India: Demand for Global Rupee Bond - IFC Floats Rs 170-crore Masala Issue

Nov 2015
India, November, 10 2015 - International Finance Corporation, the private finance arm of the World Bank, has launched a Rs 170-crore ($25-million) masala bond issue, betting on the growing interest in India among international investors, and will help Indian companies issue rupee bonds abroad.

Masala bonds are rupee denominated bonds issued in foreign markets.

"Investors have shown strong demand for global rupee bonds despite the volatility in emerging market currencies," IFC vice president and treasurer Jingdong Hua told ET.

"We have seen even greater momentum following the Reserve Bank of India's recent approval for Indian corporations to issue Masala debt," he said over phone from Washington.

Proceeds from the issue of fouryear bonds would be used to support overseas rupee bond issuance by Indian companies, he said. IFC had carried out the first overseas issuance of a rupee bond in 2013. "For international investors Indian rupee is an interesting asset class. There is sustained interest. Slowdown in China has led investors to diversify," Jingdong said.

"The (Indian) government has shown determination to fundamentally upgrade infrastructure. That momentum is very strong. Investors have a very strong view on India over medium to long term," he said.

Jingdong said masala bond could be a very good funding source for Indian corporates. "We are happy to help by sharing our own experience and market knowledge and sometimes even credit enhancing or anchor investing in some of these masala bond issuances by Indian companies," he said, adding that some had already approached IFC.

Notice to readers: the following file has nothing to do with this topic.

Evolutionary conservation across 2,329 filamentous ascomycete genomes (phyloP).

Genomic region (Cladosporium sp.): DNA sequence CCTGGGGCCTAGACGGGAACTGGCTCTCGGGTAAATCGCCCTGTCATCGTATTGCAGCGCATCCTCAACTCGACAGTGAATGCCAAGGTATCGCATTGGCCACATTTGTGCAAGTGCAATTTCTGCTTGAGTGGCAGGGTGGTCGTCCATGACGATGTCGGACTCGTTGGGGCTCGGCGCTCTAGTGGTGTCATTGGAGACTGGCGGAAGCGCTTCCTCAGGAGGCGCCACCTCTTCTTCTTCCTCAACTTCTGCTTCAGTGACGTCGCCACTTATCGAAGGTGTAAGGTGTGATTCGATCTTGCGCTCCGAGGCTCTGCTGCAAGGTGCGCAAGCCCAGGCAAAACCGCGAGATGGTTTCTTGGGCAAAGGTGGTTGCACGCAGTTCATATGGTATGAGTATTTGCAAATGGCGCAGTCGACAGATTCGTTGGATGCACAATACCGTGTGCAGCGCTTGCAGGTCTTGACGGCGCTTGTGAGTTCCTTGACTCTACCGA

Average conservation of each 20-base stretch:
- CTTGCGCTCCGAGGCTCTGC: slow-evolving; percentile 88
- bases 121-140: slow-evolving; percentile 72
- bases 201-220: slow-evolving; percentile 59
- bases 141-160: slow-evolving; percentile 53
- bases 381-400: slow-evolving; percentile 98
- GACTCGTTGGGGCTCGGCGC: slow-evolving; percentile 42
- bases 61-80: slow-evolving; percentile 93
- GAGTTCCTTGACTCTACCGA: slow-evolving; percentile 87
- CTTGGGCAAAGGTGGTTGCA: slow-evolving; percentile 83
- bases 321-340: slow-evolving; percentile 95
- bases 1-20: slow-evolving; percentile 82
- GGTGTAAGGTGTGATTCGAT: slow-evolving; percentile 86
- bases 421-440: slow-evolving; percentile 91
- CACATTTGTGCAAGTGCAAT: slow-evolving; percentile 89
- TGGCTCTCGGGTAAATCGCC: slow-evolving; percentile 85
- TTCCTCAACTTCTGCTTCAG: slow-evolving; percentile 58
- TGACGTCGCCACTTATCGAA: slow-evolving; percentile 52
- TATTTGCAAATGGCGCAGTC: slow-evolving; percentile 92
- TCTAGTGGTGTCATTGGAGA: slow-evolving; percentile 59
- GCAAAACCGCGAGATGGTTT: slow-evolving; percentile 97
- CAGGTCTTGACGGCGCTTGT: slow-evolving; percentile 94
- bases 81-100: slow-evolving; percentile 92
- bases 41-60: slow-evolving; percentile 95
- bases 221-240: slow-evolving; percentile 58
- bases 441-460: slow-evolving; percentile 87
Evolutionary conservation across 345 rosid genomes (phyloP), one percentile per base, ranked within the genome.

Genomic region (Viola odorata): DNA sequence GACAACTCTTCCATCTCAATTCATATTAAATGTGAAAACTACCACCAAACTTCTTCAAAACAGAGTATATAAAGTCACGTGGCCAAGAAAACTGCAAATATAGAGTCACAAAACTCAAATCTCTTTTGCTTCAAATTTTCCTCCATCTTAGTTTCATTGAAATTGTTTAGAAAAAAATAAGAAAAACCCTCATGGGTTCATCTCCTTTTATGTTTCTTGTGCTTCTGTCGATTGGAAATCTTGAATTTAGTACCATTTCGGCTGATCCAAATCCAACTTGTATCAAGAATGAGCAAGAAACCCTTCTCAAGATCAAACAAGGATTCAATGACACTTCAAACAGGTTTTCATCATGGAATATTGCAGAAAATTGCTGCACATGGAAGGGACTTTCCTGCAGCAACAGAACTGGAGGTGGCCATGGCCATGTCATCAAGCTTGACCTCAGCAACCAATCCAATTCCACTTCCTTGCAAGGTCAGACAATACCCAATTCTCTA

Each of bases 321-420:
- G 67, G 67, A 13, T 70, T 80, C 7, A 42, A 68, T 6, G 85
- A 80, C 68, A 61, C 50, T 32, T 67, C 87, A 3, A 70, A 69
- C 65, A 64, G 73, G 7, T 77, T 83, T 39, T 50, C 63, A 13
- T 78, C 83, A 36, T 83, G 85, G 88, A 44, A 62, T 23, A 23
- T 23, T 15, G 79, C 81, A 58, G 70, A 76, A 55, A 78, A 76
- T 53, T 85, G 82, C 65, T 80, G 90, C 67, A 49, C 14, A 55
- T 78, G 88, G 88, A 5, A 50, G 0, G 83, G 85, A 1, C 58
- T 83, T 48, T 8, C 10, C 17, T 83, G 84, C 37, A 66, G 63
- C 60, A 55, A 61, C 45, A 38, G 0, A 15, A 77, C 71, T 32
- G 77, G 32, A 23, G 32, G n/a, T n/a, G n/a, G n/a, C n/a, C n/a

He said India is a top destination with over $5 billion worth of IFC's committed portfolio in the country. "This is a good indication of not just our commitment but also our confidence," he said. The Reserve Bank of India has recently allowed Indian companies to issue rupee bonds in offshore markets.

IFC's latest four-year masala bonds were all purchased by KBC Asset Management, a European fund manager. The yield on the bonds was 6.5%.

IFC had successfully issued 10-year Rs 10,000 crore masala bonds in London in November 2014 to increase foreign investment in India. That was the first rupee bonds listed on the London Stock Exchange.

Masala bonds will give a boost to infrastructure financing in India. These rupee-denominated bonds issued in offshore capital markets will be offered and settled in dollars to raise rupees from global investors.

IFC will convert these bonds from dollars to rupees to finance private investment in India. If these bonds are lapped up by global investors, it would reflect their confidence in the Indian economy and its currency. It will also raise demand for similar products.



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